Shchenya Cave

Beside the parking lot opposite the entrance to Koranit and Shchenya is the “official” gate on to the promenade – a stone wall decorated with ceramic plaques bearing an inscription that proclaims “Mount Shchenya Path.” This surfaced route is accessible to people with limited mobility.

After about 250 meters four large rocks indicate a turnoff to the left that leads to the Shchenya Cave, some 400 meters away from the promenade. The path dips downhill and meets up with a blue-marked trail. We make our way along it, bearing left slightly, then turn to follow the “transparent” markings (two white stripes) to the cave entrance, which is heavily shaded by the surrounding woodland.

This is a karst cave, i.e., one that has been formed by the dissolution of the chalk rock from which it is formed. Its entrance lies at the bottom of a large depression that collects and absorbs the water that drains into it from the surrounding terrain. The cave consists of a large central chamber, and it is dozens of meters long. Like most karst caves, it contains stalactites.

Because of the various species of bat that live inside it, the cave has been declared a nature reserve, and a Parks and Gardens Authority sign at the entrance informs us that we may not go inside. In 1990 the bones of Yisrael Ben Zeev Laufer, were discovered in this cave, and his story is recounted on a memorial stone further along Shchenya Promenade, at the lookout point established in his memory.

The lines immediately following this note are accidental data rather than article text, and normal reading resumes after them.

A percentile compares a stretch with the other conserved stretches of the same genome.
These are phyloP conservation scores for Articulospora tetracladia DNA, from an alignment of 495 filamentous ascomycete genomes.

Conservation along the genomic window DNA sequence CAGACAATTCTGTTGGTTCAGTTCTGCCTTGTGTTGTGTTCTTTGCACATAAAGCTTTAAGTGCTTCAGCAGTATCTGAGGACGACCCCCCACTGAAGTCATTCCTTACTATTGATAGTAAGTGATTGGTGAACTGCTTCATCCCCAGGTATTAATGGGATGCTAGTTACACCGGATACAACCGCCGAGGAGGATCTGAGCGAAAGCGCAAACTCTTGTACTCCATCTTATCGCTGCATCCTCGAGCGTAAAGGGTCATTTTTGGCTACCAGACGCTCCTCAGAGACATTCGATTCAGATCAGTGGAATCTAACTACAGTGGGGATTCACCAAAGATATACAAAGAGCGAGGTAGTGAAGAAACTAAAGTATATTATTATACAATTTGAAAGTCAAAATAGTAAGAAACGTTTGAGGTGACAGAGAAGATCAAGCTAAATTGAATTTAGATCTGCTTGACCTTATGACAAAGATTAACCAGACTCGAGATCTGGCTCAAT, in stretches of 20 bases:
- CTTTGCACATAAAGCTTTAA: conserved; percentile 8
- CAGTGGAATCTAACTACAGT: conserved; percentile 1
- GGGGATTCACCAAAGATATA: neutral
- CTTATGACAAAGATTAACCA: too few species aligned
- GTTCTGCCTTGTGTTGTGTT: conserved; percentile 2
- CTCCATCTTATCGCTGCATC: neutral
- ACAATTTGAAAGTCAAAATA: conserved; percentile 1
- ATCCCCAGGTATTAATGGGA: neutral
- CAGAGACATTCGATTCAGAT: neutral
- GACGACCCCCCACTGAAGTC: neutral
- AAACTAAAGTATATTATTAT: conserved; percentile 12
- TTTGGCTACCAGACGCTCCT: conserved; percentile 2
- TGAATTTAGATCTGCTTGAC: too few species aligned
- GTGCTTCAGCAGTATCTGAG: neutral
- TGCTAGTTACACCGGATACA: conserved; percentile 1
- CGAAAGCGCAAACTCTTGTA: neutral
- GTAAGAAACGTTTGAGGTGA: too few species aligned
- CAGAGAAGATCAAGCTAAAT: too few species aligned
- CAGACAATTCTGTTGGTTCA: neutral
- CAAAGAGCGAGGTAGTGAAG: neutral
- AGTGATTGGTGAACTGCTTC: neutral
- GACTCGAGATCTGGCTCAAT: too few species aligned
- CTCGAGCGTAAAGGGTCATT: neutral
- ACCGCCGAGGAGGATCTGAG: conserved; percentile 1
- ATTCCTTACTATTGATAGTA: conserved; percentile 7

The Yisrael Ben Zeev Lookout Point

The plaza of this attractive site provides a view of the lower Western Galilee, the communities of Ibelin, Tamra, Kabul, etc., Haifa Bay, Mount Carmel and the Haifa University tower.

Yisrael Ben Zeev was born in 1905 in Yesud HaMaala and eventually became guard of the KKL-JNF lands in the Zvulun Valley, some of which he himself had helped to acquire. On August 15th, 1938, at the height of the Arab Revolt, he left his home and never returned. Later investigation of the incidents of that day revealed that four Bedouin had lain in wait for him and ambushed him not far from his home, close to the spot where the Tzur Shalom neighborhood of Kiryat Bialik is situated today. From there they took him to Mount Shchenya and murdered him, but his bones were not discovered in Shchenya Cave until 1990. They were buried in Petah Tikva’s Sgula Cemetery.